In traditional Native American culture, very few things went to waste. When Native Americans brought home game for food, they broke down the animal and used its parts for such things as clothes and jewelry. Turtle shell rattles are an example of Native American ingenuity. After consuming the meat, Native Americans, especially the Navajo, dried the shells for use as ceremonial rattles. These rattles were utilized during traditional dances and tribal ceremonies. You can create your own turtle shell rattle to celebrate your love of Native American traditions or your own Native American heritage.
Things You'll Need
1/2-inch diameter dowel rod
6-inch-long turtle shell
Faux sinew twine
Slide the dowel rod into the back of the turtle shell until it bumps into the neck hole at the front of the shell. Hold the dowel in place and draw a line where it lies at the back of the shell.
Smear a little wood glue onto the dowel just below your pencil mark. Wrap a piece of leather stripping around the dowel and add a more glue. Wrap the leather once more, and repeat the process. Continue this way until the dowel rod is covered in leather. Let the glue dry overnight.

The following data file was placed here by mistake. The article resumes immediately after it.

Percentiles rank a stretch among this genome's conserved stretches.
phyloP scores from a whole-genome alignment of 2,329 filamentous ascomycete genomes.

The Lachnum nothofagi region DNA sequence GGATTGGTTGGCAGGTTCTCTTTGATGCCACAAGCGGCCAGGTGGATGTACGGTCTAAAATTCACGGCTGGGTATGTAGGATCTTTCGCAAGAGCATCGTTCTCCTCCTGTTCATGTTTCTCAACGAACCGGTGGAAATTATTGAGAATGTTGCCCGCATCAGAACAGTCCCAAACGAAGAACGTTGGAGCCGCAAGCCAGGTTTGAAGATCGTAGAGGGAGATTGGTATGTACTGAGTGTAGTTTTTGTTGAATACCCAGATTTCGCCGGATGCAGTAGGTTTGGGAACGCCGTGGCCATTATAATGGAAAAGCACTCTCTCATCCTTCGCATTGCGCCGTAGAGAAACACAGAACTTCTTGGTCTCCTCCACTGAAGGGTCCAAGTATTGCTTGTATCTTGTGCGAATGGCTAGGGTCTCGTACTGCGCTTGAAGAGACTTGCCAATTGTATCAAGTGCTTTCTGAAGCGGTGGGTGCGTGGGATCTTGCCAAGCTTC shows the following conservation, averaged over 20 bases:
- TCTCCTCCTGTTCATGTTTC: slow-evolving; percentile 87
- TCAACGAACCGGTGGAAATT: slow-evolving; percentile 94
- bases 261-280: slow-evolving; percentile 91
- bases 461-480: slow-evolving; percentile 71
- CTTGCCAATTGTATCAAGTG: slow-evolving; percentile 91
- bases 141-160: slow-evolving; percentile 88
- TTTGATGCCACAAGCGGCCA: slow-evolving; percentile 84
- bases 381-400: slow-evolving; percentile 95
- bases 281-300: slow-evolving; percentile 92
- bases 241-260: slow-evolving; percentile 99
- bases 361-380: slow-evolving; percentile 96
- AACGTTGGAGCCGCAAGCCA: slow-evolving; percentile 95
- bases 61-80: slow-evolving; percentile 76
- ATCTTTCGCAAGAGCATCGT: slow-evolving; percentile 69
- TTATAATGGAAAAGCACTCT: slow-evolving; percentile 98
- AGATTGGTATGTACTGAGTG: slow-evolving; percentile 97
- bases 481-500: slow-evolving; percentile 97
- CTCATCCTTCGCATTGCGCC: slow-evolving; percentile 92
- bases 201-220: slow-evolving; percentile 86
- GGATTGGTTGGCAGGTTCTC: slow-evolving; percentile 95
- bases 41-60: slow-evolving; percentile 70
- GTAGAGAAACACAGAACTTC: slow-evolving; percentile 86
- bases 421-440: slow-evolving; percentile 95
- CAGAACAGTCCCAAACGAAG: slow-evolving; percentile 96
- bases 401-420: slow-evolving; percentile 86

Slide the bare end of the dowel rod back into the turtle shell. Squeeze a bead of hot glue onto the turtle shell just under the lip of the shell where it touches the dowel rod. Do the same just inside the shell at the neck hole. Let the glue dry for at least 10 minutes.
Spread self-hardening clay over the back hole of the shell, pressing it firmly around the dowel. Let the clay harden overnight.
Fill the shell about half-full of dried lentils, pouring them through the neck hole. Cover the neck hole with self-hardening clay. Let the clay harden overnight.
Paint both patches of clay to match the turtle shell. Olive green mixed with a little black should do the trick. You may also match the clay to the color of the shell's belly. Let the paint dry overnight.
String beads, feathers and shells onto the faux sinew. Wrap the sinew around your rattle handle where the shell and the handle meet. Tie the sinew tightly to secure it.